Start Up: College Pays
On NBC’s 2005 television series, The Apprentice: Street Smarts vs. Book Smarts, the contestants without college degrees who were chosen for the program were earning three times as much as those with college degrees. The two sides fought valiantly against each other, and the final episode pitted 37 year old, “street smart” Tana, a top-selling sales woman for Mary Kay, against 26 year old, “book smart” Kendra, a real estate agent. At the end of the Apprentice series, it was Kendra, the college graduate, to whom Donald Trump shouted, “You’re hired!” As the array of contestants in the series demonstrates, not every college graduate earns more than every high school graduate, but on average, that is certainly the case.
One way of measuring the payoff from college is to compare the extent to which the wages of college-trained workers exceed the wages of high-school-trained workers. In the United States the payoff from college has soared over the last 25 years.
In 1979, male college graduates between 25 and 34 years old earned 28% more than male high school graduates in the same age bracket. By 2006 the gap had almost tripled—young male college graduates earned a stunning 76% more than young male high school graduates. Female college graduates gained as well. Young female college graduates earned 54% more than their high-school-educated counterparts in 1979; that gap increased to 86% by 2006.
The dramatic widening of the wage gap between workers with different levels of education reflects the operation of demand and supply in the market for labor. For reasons we will explore in this module, the demand for college graduates was increasing while the demand for high school graduates—particularly male high school graduates—was slumping.
Why would the demand curves for different kinds of labor shift? What determines the demand for labor? What about the supply? How do changes in demand and supply affect wages and employment? In this module we will apply what we have learned so far about production, profit maximization, and utility maximization to answer those questions in the context of a perfectly competitive market for labor.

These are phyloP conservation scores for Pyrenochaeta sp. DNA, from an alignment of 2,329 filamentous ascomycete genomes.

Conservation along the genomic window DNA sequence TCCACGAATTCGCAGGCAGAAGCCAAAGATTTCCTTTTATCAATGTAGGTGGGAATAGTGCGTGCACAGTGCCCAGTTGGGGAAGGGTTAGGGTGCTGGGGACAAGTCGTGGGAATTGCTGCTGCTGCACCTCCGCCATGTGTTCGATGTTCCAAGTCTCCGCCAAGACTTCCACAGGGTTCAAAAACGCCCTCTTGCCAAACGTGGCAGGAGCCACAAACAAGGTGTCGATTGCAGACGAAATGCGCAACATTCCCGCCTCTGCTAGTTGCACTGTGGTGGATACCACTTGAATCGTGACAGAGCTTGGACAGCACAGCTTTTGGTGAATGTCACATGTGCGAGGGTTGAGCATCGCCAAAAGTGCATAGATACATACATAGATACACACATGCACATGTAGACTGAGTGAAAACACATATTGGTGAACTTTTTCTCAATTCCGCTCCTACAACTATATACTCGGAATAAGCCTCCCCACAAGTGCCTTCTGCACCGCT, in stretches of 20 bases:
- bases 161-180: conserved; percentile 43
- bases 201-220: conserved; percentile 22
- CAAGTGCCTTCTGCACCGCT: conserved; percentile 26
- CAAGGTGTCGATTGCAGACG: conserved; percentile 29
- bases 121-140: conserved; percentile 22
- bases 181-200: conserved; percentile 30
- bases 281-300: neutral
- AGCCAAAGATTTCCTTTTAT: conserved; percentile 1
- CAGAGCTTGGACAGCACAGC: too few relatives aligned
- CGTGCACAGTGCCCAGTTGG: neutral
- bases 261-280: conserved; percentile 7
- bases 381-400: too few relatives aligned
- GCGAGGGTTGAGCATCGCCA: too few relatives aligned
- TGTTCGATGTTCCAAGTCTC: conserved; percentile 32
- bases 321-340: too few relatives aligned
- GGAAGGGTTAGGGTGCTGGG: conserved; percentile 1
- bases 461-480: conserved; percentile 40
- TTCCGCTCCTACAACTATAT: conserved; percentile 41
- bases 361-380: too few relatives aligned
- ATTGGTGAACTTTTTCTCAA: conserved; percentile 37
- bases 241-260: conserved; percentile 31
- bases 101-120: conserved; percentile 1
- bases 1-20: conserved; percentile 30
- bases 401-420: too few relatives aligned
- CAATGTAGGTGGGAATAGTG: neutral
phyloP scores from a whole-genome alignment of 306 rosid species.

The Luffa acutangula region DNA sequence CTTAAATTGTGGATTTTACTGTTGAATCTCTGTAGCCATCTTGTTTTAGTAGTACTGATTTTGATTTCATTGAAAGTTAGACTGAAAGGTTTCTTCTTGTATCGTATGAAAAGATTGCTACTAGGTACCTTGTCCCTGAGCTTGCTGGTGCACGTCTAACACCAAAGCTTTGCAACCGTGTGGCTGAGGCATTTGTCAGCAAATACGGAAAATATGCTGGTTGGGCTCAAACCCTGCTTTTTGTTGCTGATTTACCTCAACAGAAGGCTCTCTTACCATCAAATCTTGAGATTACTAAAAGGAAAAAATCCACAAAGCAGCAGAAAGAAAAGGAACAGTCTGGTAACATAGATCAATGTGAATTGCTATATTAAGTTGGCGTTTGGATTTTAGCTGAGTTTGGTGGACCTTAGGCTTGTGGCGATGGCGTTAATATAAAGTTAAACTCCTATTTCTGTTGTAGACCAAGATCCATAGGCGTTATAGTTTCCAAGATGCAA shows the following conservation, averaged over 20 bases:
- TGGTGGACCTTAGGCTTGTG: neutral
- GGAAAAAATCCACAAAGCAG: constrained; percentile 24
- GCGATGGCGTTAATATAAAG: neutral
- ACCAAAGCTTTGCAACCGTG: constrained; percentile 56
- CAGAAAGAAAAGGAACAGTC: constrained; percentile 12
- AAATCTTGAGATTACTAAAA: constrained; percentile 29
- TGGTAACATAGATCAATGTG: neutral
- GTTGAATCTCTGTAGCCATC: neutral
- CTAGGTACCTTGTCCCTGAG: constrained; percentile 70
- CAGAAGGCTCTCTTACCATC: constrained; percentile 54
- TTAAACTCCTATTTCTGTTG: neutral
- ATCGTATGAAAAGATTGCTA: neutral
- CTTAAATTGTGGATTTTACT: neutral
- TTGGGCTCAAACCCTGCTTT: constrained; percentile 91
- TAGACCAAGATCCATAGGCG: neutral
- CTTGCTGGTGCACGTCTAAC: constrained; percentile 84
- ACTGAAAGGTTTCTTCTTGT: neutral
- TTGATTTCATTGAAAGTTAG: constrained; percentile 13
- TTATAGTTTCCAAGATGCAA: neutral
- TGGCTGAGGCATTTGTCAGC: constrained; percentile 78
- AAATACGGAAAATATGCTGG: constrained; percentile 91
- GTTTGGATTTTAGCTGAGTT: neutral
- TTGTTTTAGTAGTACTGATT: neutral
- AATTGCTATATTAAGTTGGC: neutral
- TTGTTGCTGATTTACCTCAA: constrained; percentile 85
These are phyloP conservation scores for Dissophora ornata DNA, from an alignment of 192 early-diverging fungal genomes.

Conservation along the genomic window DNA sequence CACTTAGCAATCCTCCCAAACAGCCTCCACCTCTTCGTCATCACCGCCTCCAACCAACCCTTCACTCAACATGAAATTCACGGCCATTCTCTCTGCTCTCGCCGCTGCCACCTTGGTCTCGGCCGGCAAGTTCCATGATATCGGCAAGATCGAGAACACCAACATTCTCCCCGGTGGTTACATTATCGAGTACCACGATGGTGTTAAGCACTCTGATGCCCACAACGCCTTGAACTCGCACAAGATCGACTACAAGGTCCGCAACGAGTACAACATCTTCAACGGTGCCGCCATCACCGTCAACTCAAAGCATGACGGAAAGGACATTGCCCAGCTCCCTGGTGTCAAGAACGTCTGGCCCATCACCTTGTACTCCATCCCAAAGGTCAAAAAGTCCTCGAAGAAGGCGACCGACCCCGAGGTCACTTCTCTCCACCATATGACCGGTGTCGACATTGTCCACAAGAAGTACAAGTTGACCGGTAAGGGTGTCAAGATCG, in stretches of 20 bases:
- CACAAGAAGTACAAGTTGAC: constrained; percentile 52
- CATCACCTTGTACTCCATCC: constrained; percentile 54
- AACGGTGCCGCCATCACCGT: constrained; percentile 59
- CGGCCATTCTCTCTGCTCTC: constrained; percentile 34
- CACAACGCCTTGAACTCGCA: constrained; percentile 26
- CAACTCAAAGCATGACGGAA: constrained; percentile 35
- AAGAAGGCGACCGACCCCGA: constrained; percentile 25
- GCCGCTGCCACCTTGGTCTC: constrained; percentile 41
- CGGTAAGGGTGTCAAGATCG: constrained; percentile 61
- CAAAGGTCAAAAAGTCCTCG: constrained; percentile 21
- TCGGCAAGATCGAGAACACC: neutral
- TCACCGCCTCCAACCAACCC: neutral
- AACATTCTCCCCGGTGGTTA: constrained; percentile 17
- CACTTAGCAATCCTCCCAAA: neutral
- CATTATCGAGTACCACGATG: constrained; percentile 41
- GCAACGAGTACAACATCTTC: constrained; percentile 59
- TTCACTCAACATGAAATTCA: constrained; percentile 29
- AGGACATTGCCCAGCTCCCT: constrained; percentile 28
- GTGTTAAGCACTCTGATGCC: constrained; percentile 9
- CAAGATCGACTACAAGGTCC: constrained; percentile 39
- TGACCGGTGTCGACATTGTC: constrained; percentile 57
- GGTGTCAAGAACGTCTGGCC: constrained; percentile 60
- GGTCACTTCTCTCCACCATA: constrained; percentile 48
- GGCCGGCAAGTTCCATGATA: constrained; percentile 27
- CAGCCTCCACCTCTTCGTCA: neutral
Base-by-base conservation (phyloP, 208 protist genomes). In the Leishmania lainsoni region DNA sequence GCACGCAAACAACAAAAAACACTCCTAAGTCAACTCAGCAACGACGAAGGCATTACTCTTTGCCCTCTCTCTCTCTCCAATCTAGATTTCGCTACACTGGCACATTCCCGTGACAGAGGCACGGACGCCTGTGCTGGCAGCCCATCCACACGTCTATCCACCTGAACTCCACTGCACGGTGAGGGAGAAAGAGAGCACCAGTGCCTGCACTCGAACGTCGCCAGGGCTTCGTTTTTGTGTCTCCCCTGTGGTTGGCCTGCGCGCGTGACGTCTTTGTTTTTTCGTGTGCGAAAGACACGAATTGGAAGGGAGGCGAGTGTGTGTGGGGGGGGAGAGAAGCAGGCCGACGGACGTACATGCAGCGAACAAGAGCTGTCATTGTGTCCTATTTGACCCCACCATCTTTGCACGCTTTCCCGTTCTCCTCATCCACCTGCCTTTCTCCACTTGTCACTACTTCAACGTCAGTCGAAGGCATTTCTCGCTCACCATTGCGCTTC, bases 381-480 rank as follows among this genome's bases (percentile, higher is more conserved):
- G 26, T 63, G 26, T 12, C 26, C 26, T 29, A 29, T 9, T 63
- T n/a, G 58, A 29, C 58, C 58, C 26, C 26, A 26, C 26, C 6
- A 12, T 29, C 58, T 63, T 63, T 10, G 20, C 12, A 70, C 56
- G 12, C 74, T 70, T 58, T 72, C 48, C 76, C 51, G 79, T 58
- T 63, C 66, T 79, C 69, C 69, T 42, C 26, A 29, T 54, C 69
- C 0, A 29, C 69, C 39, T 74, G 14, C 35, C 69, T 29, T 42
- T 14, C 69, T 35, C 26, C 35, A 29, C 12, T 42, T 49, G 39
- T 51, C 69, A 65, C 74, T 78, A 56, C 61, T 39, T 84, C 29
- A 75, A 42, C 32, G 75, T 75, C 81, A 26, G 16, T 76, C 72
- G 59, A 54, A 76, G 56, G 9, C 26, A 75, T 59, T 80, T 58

This is the first of three modules focusing on factor markets, that is, on markets in which households supply factors of production—labor, capital, and natural resources—demanded by firms. Look back at the circular flow model introduced in the initial module on demand and supply. The bottom half of the circular flow model shows that households earn income from firms by supplying factors of production to them. The total income earned by households thus equals the total income earned by the labor, capital, and natural resources supplied to firms. Our focus in this module is on labor markets that operate in a competitive environment in which the individual buyers and sellers of labor are assumed to be price takers. Other modules on factor markets will discuss competitive markets for capital and for natural resources and imperfectly competitive markets for labor and for other factors of production.